- Local Guide
The Cridersville Village Council president says it is crucial that a renewal levy passes since local government funding from the state is being cut in 2012 for the village.
A 2-mill property tax levy appears on the Nov. 8 general election ballot. This renewal levy helps fund operating expenses paid from the villageâ€™s General Fund.
â€śThe local government funding is being cut for the upcoming year,â€ť Cridersville Village Council President Eric West said. â€śPassing of this levy is quite crucial. It is critical for the village that the levy is passed.â€ť
The villageâ€™s funding from the government is expected be cut by $20,000 in 2012.
This levy, which was first passed in 1986, is a four-year renewal levy. In 1986, it was a 1.2-mill property tax levy, and in 1995 voters replaced the levy with a 2-mill property tax levy.
West said that the last time the levy was on the ballot, it passed by a slim margin â€” and he believes it was because of some confusion about the levy.
â€śThis is just a renewal for what has been in place for years,â€ť West said. â€śThere will be no change in taxes if it is passed.â€ť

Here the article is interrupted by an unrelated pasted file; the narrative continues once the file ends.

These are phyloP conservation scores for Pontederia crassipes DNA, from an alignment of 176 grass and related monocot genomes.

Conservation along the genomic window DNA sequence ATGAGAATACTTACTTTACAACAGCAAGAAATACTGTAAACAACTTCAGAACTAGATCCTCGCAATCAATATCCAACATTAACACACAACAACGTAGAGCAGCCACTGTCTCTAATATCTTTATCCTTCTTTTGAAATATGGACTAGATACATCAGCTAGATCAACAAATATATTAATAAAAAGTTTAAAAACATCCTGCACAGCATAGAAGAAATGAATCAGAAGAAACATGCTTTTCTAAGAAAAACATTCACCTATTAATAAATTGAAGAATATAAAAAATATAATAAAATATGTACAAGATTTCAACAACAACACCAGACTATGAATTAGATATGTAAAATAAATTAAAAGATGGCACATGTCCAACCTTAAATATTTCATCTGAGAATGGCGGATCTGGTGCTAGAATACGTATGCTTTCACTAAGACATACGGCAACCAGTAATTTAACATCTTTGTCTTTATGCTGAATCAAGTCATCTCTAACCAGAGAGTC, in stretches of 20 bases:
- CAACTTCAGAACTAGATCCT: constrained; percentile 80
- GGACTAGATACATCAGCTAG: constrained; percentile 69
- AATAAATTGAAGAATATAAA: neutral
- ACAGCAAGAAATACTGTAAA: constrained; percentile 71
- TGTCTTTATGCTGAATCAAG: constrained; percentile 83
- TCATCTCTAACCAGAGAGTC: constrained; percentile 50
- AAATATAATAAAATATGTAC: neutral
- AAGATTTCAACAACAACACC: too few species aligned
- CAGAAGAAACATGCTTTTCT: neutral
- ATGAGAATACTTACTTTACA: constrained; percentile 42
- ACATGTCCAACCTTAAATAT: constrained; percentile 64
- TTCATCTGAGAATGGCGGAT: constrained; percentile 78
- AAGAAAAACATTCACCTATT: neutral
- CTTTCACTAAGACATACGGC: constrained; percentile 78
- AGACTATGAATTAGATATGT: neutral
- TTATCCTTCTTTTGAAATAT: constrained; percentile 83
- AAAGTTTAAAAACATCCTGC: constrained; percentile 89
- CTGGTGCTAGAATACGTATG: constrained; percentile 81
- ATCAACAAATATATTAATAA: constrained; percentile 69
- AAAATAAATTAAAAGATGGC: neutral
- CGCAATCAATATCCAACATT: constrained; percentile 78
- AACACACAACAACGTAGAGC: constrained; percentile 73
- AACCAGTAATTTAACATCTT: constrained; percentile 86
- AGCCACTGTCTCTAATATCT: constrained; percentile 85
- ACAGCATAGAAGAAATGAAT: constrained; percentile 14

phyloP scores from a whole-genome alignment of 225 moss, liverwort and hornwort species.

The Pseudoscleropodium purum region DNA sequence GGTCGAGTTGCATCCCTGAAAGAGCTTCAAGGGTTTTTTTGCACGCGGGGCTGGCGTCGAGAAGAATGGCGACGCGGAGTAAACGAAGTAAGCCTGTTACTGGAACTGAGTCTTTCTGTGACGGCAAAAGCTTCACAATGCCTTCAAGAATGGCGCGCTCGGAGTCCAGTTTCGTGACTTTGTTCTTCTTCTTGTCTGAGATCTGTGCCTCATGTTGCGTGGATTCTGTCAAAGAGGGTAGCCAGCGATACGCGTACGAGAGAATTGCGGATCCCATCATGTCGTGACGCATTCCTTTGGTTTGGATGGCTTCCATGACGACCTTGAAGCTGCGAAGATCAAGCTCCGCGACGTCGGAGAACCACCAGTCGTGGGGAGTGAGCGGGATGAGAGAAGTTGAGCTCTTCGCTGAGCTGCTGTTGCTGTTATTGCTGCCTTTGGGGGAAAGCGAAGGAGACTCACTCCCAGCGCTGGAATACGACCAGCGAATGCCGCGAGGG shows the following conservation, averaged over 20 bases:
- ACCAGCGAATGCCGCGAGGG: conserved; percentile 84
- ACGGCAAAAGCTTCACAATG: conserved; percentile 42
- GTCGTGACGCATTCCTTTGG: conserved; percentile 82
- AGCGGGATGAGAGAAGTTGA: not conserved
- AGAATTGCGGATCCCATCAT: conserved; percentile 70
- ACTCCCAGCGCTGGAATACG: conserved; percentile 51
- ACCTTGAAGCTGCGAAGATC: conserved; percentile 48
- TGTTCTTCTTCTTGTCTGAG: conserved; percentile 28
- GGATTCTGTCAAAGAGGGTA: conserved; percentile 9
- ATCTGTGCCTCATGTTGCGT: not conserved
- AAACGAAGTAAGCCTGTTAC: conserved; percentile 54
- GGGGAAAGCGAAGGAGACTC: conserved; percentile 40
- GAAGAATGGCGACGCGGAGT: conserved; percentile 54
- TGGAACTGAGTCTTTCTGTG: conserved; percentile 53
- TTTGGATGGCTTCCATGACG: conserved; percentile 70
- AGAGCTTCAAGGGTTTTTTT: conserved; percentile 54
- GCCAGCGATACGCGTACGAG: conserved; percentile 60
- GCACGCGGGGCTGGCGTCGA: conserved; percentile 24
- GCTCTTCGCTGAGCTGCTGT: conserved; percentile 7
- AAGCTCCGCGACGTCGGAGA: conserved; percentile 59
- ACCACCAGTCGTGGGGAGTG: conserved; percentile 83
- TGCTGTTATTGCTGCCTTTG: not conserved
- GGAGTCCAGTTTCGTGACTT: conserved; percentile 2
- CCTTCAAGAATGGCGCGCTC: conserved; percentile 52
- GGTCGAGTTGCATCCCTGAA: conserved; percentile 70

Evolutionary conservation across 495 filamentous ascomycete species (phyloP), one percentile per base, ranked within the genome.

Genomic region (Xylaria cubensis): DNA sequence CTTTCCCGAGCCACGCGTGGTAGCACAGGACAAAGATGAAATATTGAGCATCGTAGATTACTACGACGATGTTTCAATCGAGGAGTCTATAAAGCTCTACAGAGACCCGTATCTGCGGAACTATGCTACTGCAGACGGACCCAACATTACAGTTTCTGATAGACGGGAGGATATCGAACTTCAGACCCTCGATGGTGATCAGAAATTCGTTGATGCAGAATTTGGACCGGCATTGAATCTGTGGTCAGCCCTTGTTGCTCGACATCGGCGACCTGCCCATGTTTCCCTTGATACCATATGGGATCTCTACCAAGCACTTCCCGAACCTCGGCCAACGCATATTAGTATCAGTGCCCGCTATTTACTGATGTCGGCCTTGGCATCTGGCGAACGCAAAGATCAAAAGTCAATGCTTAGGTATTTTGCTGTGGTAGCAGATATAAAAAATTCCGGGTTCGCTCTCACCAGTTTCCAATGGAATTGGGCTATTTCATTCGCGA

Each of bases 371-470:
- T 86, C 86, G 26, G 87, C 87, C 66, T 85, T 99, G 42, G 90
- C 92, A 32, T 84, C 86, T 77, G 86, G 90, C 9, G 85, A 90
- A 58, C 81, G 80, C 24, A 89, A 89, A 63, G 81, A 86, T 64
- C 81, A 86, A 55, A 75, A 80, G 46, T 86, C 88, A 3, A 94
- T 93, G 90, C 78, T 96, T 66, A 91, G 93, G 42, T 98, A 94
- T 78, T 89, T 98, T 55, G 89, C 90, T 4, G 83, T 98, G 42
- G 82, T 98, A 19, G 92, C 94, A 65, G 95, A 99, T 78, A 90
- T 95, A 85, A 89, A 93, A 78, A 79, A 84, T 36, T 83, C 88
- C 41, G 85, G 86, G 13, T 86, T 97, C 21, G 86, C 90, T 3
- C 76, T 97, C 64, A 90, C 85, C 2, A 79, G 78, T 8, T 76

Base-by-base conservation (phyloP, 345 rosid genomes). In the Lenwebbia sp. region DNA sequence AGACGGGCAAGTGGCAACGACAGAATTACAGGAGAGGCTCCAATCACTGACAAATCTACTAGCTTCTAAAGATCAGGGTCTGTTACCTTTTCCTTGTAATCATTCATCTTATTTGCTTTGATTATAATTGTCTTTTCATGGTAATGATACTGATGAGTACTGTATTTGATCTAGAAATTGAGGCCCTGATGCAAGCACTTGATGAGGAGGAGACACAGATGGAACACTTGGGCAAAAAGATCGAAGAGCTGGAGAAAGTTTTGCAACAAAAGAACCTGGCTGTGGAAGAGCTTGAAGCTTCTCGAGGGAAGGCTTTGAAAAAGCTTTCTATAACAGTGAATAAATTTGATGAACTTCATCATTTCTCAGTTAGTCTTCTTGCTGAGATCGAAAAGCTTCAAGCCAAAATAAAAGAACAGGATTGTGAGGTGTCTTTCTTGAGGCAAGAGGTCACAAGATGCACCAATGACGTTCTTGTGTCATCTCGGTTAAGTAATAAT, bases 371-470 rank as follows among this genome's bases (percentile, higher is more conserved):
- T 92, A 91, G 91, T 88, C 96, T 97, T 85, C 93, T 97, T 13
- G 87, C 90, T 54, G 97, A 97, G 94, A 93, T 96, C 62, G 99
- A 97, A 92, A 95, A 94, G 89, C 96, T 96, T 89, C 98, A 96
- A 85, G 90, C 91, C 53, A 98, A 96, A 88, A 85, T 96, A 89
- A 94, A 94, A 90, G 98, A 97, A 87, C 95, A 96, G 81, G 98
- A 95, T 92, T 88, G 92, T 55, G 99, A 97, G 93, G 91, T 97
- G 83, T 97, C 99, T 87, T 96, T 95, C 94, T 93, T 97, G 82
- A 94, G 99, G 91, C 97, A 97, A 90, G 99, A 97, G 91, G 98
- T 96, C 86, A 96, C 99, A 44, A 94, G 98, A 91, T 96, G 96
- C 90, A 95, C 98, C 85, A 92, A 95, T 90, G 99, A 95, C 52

The levy generates $38,890 per year, and West explained that if someone owns a $100,000 home, they will pay $61 per year and if they own a $200,000 home, they will pay $122 per year.
West said councilors are trying to do new projects to grow the village, including adding a new school and updating playgrounds for the village residents.
â€śThe money is being spent wisely,â€ť West said.
West said that if the levy does not pass, then the village will have to make reductions in the public services they offer to the residents.
West plans to discuss the importance of the levy during the Cridersville Community Election Forum from 7 p.m. to 8:30 p.m. on Nov. 3 at Otterbein Cridersville Community Group Room.
The Lions Club is hosting the forum, where all levies on the ballot will be discussed along with the two mayoral candidates answering questions.